Innovation in window and door design is on the rise as materials are increasingly made in India.
Demand for windows and doors is looking up. The market for windows and doors in India is expected to cross `150 billion by FY2020, believes Sushmita Nag, CMO, Fenesta Building Systems.
Speaking of window frames, Smita Vijaykumar, CEO, reNNovate Interiors, observes that they have evolved from being made of wood to being fabricated with heavy uPVC or aluminium, and from being shuttered to being openable by sliding.
Among modern materials, the international system’s aluminium door window is the most preferred, liked and acceptable material for fenestration designs, opines
Piyush Srivastava, National Façade Manager, Schueco India. “uPVC, bespoke aluminium system or alu-wood are other preferred materials.”
Why are uPVC or aluminium window frames in demand?
“These newer materials are preferred because hardwood tends to swell when it is exposed to extreme weather and be problematic to open and close,” explains Vijaykumar. “Also, many urban homes need windows that help reduce noise, glare and dust.”
“We prefer uPVC window and door frames as they offer better sound acoustics, are eco-friendly and have good sections that are resistant to water seepage,” says Pooja Bihani, Founder, Spaces and Design. “Aluminium is our second best option.”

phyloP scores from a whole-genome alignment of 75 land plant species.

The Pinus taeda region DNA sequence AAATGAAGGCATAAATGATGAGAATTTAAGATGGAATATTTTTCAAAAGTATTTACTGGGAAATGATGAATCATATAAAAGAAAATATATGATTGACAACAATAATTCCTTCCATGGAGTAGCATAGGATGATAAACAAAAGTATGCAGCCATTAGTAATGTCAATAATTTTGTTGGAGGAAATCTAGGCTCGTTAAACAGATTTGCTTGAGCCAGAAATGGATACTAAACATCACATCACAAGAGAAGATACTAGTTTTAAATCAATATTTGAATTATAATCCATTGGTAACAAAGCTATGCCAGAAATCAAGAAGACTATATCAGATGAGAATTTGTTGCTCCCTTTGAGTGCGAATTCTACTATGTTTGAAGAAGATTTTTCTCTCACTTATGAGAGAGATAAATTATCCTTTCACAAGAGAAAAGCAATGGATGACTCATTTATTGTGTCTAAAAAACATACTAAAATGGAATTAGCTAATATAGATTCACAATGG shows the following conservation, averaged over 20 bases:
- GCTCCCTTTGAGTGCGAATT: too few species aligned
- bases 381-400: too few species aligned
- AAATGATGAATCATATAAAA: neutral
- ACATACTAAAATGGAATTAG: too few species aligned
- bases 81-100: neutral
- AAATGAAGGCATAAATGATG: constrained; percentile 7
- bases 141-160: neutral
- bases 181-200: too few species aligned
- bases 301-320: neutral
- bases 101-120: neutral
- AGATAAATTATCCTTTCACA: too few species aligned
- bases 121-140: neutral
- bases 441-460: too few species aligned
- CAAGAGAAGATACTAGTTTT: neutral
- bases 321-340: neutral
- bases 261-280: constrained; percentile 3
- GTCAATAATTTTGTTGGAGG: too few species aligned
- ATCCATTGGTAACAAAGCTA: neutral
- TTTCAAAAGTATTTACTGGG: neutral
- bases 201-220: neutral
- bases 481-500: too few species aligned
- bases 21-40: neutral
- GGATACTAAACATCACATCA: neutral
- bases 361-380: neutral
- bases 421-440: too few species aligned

“We prefer uPVC for windows and French windows as it is more durable than frames in wood or aluminium, and is corrosion-resistant and low maintenance and has a uniform finish,” shares Eshwar N, Executive Vice President-Marketing, Casagrand Builder.
A consequence of this shift is that the uPVC segment is estimated to contribute a healthy 8-10 per cent of the market for windows, about `15 billion, according to Nag. Over coming years, he expects the share of uPVC to grow 25-30 per cent, based on Ken Research.
What’s helping grow the uPVC share is the fact that “brands like Encraft, Fenesta, Veka have an amazing market presence and are in demand by customers,” to quote Vijaykumar. “Their products with a wood finish help create windows with a wood look without the attached problems, and they tend to match interiors well.”
“Fenesta and Enkraft offer good uPVC products while Nitson and Amitsu are good brands in the aluminium space,” adds Bihani. “We have used uPVC windows in a walnut wooden finish for an elegant and rich finish with great functionality.”
“For our luxury apartments, we prefer Koemmerling windows, else Prominance,” opines Eshwar.
Also, the uPVC windows and doors industry is gradually becoming more organised and standardised as the uPVC Window and Door Manufacturers Association members work to ensure that quality and pricing guidelines are followed and develop the necessary skills in various players, according to Mario Schmidt, Managing Director, Lingel Windows and Doors Technologies. “Awareness is essential so that customers don’t get cheated,” he emphasises. For instance, Lingel offers five years of free service as well as warranty on the hardware whereas any local company may not offer this backup.